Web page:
Businesses Can Help End Slavery In Supply Chains

Gina-Marie Cheeseman

We don't want to think that slave labor is part of our daily economy. But modern slave labor is found in corporate supply chains around the globe - some $150 billion dollars of it every year. Ignorance can be no excuse. The tools are available for businesses to put an end to supply chain slavery.

Evidence of slavery is found in supply chains from the production of goods such as cocoa and cotton, the fishing industry, and the manufacturing of products like cell phones and clothing garments. A 2017 report by the Business and Human Rights Resource Centre found that modern slavery is in corporate supply chains around the world and amounts to an estimated $150 billion worth of illicit profits annually. The U.S. Department of Labor identified more than 100 goods believed to be produced around the world with forced or child labor.

Freedom Fund programs work to end slavery

Businesses can work to end slavery in their supply chains, as a report by Freedom Fund found. The report summarizes the evaluations of the non-profit group’s programs in India. What the evaluations discovered is that the programs stop abuses, protect workers, and change structural conditions to keep families out of bonded and forced labor.

Freed Fund’s programs in India are part of a five-year campaign to end bonded labor in India. The organization’s first program began in 700 villages in the northern states of Bihar and Uttar Pradesh with the goal to help families in lower castes to escape debt bondages in industries that include brick kilns, stone quarries, and agriculture. The second program began in the southern state of Tamil Nadu and aims to stop forced and bonded labor in cotton spinning mills, which employs young women and girls.

Evaluation of Freedom Fund programs shows they are working

The evaluation of the programs revealed that they are working. From 2015 to 2018 the amounts of households in bonded labor decreased, on average, from 56 to 11 percent in the 1,100 villages targeted by the program in northern and southern India. That is equal to 125,000 fewer people in bonded labor. The proportion of households in targeted areas with a child in bonded labor decreased from 13 percent to one percent in southern India nad 12 to three percent in northern India.

In Southern India, the evaluation of Freedom Fund programs found that child marriage and school drop-outs decreased by more than half from 2016 to 2018. Communities served by the partner organization, MSEMVS2 had 55 percent more savings than non-targeted communities, plus 31 percent faster wage growth and increased food security. Those communities also have greater access to government services, higher school attendance, are three times more likely to use free government medical services, and have more households find jobs under the MGNREGA3 scheme for rural employment.

Over 11,000 young women and girls in southern India finished a course on workers’ rights and gender equality. Of those who attended, 39 percent had a “marked improvement” on mental health score and 42 percent improved in resilience scores. In both southern and northern India, community-organized SelfHelp Groups (SHGs) provided alternative loan sources to exploitative money lenders. In northern India, SHG membership increased from 35 to 94 percent among families in bonded labor.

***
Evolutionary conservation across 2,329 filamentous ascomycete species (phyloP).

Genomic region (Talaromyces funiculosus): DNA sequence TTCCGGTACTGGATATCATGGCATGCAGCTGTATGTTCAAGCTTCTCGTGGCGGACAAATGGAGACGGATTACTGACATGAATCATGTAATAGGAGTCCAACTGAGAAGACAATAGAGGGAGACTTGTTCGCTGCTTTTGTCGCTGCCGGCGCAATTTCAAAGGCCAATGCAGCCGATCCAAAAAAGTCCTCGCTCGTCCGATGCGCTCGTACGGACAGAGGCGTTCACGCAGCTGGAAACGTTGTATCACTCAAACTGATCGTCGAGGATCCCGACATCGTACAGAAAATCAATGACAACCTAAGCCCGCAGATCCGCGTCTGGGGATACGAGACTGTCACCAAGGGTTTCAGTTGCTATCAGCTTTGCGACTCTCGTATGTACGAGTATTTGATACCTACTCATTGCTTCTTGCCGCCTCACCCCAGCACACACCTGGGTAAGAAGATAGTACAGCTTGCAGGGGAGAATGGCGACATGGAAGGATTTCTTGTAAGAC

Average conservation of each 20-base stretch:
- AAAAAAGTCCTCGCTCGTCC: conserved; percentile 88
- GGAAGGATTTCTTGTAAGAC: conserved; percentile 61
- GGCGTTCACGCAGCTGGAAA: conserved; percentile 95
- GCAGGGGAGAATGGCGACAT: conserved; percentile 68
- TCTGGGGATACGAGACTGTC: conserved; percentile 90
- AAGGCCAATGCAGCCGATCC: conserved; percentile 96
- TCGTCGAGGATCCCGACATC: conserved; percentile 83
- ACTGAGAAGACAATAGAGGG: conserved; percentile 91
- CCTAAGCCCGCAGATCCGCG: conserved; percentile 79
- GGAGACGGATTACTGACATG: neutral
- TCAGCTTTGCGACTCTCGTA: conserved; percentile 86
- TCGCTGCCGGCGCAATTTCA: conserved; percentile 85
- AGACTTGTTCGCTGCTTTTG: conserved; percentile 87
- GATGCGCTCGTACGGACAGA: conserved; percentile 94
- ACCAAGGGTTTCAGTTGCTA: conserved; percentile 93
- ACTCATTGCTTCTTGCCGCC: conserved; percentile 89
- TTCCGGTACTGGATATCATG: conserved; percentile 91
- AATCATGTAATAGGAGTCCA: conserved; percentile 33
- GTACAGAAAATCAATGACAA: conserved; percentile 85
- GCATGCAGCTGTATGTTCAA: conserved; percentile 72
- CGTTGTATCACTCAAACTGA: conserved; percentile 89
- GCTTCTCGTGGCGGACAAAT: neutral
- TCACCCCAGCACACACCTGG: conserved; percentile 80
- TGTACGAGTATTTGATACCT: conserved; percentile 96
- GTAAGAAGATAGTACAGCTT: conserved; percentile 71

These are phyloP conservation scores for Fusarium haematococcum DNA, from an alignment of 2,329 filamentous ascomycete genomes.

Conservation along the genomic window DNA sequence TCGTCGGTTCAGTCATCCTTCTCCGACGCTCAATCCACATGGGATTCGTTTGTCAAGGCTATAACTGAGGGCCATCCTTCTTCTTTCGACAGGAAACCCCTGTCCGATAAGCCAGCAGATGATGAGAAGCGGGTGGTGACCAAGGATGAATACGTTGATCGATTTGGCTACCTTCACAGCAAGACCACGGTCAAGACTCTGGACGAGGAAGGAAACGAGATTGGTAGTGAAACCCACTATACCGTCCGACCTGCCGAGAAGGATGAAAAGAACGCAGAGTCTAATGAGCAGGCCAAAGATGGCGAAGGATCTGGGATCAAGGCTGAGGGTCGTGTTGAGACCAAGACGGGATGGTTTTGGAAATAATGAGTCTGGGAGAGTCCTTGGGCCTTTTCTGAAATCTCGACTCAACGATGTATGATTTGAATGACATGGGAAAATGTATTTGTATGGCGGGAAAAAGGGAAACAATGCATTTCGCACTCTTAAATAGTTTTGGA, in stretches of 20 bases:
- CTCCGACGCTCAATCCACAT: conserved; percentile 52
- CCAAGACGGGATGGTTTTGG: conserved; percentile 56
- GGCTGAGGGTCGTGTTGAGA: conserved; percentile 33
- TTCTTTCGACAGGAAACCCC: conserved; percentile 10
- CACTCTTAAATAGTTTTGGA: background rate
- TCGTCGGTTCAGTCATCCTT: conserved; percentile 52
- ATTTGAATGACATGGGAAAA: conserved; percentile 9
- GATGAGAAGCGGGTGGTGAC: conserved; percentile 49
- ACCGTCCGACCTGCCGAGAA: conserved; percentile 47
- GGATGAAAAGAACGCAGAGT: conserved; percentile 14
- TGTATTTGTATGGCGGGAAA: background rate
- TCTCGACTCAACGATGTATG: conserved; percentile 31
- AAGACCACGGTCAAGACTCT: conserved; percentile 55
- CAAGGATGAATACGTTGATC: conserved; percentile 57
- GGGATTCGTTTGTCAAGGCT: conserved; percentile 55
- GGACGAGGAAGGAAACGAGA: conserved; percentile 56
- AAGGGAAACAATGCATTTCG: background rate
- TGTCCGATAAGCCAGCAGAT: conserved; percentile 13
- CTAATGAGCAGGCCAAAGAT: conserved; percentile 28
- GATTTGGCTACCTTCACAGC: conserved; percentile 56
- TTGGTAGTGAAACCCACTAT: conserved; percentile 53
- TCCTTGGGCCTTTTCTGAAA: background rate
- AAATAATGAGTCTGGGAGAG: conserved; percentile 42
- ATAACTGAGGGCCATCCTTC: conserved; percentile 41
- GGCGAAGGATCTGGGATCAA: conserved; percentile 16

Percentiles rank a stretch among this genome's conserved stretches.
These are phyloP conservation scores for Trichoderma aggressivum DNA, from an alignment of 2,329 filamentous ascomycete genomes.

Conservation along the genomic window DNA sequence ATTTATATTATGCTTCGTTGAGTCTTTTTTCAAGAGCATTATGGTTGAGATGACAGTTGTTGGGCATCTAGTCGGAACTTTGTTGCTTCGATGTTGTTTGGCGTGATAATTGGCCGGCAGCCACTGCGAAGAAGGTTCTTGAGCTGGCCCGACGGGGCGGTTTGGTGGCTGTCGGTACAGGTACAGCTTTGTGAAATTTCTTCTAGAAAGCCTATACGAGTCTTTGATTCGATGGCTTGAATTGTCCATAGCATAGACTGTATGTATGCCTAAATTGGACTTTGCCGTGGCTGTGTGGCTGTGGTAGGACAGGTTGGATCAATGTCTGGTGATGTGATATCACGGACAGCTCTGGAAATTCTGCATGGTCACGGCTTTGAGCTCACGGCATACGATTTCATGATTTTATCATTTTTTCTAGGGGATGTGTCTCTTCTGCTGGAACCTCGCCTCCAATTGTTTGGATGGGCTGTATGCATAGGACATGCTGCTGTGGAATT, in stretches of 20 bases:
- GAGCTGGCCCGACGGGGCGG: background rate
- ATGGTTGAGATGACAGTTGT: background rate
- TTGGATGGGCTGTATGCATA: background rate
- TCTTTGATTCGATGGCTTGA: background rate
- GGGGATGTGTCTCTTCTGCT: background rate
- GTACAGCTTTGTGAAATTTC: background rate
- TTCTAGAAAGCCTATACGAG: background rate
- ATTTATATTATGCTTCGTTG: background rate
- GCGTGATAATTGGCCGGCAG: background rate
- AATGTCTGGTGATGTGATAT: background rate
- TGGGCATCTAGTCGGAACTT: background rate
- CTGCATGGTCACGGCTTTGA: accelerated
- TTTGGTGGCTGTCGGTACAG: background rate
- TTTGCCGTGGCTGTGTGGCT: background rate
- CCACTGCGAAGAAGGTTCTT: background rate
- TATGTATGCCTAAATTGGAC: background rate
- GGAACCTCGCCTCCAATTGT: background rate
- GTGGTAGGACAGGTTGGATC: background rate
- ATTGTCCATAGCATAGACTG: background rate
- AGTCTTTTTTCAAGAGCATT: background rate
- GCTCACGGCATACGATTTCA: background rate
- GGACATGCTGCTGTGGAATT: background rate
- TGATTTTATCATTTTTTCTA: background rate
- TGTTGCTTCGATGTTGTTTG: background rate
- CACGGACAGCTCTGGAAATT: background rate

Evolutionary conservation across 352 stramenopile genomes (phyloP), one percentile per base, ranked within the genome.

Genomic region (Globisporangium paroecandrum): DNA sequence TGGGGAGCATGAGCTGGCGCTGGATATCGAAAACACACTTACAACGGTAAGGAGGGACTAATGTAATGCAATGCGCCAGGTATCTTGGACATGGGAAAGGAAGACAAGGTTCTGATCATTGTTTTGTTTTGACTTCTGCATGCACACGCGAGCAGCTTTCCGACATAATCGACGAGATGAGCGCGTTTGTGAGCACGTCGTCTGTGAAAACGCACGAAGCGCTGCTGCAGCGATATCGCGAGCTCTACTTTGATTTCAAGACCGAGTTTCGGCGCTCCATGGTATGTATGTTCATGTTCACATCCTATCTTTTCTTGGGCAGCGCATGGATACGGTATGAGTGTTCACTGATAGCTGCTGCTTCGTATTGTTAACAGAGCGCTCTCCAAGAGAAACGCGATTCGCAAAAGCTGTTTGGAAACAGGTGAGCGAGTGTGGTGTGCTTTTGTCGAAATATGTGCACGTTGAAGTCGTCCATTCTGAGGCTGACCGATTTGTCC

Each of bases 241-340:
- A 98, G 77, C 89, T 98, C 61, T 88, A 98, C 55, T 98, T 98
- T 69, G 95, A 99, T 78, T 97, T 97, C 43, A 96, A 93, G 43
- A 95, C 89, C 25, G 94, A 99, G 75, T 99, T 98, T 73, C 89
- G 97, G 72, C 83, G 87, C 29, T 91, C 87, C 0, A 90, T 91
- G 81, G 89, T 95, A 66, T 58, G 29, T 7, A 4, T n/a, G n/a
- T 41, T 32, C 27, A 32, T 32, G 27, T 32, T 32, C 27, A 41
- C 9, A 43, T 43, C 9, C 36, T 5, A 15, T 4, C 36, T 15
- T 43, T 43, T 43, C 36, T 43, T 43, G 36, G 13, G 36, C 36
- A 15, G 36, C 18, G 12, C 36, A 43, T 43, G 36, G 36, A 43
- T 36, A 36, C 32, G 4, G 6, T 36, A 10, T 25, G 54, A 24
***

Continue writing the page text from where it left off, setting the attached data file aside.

How companies can reduce slavery in their supply chains

There are tools out there to help companies identify their labor and human trafficking risks and eliminate them. One of those is the Interactive Map for Business of Anti-Human Trafficking Organizations, developed by the Global Business Coalition Against Human Trafficking (GBCAT). The map helps companies identify the organizations that partner with businesses to address slavery and provide trainings.

Another tool is specific to the seafood industry. Developed at the University of British Columbia, it allows seafood companies to find the risks of forced labor in their supply chains. The seafood industry is one of the largest employers globally and 70 percent of its export production is from developing countries. Forced labor is common in the seafood sector.

Tools are only good if they are used. A study by Thomson Reuters found that less than half of the companies surveyed had training for the risks of slave labor and human trafficking. The report discovered that “the need to screen third parties regularly, rather than just at the on-boarding stage, is widely recognized as being an important tool in the continuing fight against financial crime.” But screening is not implemented widely in companies. Corporations that participated in the survey only screened about one-third of their relationships with third parties such as vendors and suppliers.

If the business world became very serious about facing labor and human trafficking risks, slavery from supply chains could be eliminated. As with many problems, the solution begins with having the will to tackle it.